What’s restorative to my husband is time with his friends and a mandolin. I know people who go to rock concerts or who travel overseas. I’m grateful, if I’m honest, that my needs can be met at home without any particular expense. Once after a surprising deep talk with a Lyft driver (these things happen to you too, right?), she gave me this instruction: “After you get out of the car, you’ve got to call your energy back to you.” I sat stunned for a moment. She had it exactly right: I pour out my energy, my self, when I interact with others. If I don’t deliberately take the time to pull myself back together afterward, I stay in pieces for a long time.


Self-care in practice


Here’s what it actually looks like in my life. If go out when I haven’t had enough solitude and spiritual practice or skincare time, I am miserable to be around. I pin on a sort of a rictus “please don’t talk to me” smile and park by the snacks and jump at the slightest noise. I can’t connect with anyone, I can’t listen, I can’t really be a friend. At home I’m also a bit of a nightmare: I freak out about surfaces not being wiped down and cannot cope with any disturbance to my sleep.


Doesn’t living with me sound like a party?


self-care as self-preservation
Unsplash/Lenin Estrada


On the other hand, if I go out when I’ve had some deep quiet time first, I can look for someone else wearing a rictus smile and sit next to them. I can ask them about their life, find something that lights them up, and keep us on that topic. At home I can wink at my husband and wipe the counter down myself.


Self-care at its best is me putting on my oxygen mask. This has two purposes. First, so I have enough air to breathe while I put on other people’s masks for them. If I don’t do it I pass out before I can help. (Nearly literally. I used to have all kinds of neuro symptoms when my job was more stressful.) Second, I put on my mask so I have enough air to breathe, period. So I can just sit here on my couch with some pizza and a cup of tea. So I can read a book I’m excited about. So the sleep I get tonight will be enough to get me through tomorrow.


“Caring for myself is not self-indulgence, it is self-preservation, and that is an act of political warfare.”


When they talked about self-care, Audre Lorde and other earlier activists weren’t just talking about their happiness. They were talking about their survival and their ability to thrive in a world that is hostile to who they are. I don’t share that experience. The world is mostly not hostile to who I am.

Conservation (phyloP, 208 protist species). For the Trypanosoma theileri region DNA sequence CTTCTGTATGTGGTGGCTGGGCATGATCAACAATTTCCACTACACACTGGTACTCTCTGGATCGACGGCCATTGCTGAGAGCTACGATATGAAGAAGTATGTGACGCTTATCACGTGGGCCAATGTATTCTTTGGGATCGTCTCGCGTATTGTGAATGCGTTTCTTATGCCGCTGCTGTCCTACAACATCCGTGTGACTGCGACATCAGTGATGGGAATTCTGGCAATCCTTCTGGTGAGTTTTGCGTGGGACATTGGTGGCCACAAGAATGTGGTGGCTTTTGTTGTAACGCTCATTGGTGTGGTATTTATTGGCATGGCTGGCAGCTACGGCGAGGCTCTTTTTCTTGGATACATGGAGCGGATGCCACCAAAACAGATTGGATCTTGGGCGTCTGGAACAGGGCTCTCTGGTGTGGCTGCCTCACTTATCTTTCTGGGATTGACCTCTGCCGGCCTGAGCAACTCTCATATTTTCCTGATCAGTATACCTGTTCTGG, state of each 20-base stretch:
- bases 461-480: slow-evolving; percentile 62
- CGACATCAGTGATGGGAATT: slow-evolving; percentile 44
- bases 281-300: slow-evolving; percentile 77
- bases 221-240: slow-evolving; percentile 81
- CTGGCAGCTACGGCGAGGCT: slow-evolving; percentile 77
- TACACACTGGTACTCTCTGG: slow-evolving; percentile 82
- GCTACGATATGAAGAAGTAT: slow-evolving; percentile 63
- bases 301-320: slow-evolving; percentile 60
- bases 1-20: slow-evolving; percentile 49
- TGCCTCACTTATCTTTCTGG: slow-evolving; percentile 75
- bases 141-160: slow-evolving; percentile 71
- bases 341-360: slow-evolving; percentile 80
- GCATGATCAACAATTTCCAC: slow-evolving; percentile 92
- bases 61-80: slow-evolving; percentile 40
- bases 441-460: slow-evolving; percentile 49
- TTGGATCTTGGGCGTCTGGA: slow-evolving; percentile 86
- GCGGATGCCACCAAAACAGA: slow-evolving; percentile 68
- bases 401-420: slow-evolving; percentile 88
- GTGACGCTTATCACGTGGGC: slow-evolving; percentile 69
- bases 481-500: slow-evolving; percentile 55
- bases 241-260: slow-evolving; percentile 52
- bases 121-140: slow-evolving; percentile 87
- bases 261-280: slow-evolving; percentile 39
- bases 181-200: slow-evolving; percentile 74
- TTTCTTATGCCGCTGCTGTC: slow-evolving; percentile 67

When I talk about self-care, I do mean self-preservation. But I do not pretend that for me, self-care is political warfare.


Unsplash/Thought Catalog


I want to be a luminous person. I want to be generous, warm, and ready to be of service. I am only those things when I am taking care of myself. And I also think there is something to the idea that any woman’s free-bodied full-throated delight is revolutionary. Some days a good sheet mask feels like a f*-you to some of the people who’ve found me too much: too loud, too androgynous, too opinionated. Check me out, I’m saying. You shushed me and tsked at me and I am here, whole and hydrated, doing what I want no matter what you think.


I do not kid myself that I can pursue delight without paying attention to how that affects others, especially people more oppressed than I. But when I can do it ethically, then why not? Why not sink into what brings me joy? It’s healing, it’s restful, and it’s a celebration that I am still here.


Plus, self-care makes me a better channel of good things to other people. When I’m wearing my oxygen mask I can bring peace and comfort and sometimes a diplomatic skirmish about an important point. (‘Tis the season, you know. The holidays are great times for those diplomatic skirmishes.)


I’m both happier and more useful when I’m whole.


What’s self-care to you? How do you steward your resources, and what do you do best when you’re at full strength?



Jane takes a relaxed approach to beauty. Snail slime? Yes. Horse oil? Sure. Honey, flowers, and herbs? Bring ‘em on — but one artificial smell and she is OUT. She loves her wrinkles and the sun but has finally conceded that sunscreen’s a good idea. If you ever can’t find her, start your search at the coziest place you can think of. She’s probably there under a blanket with a book.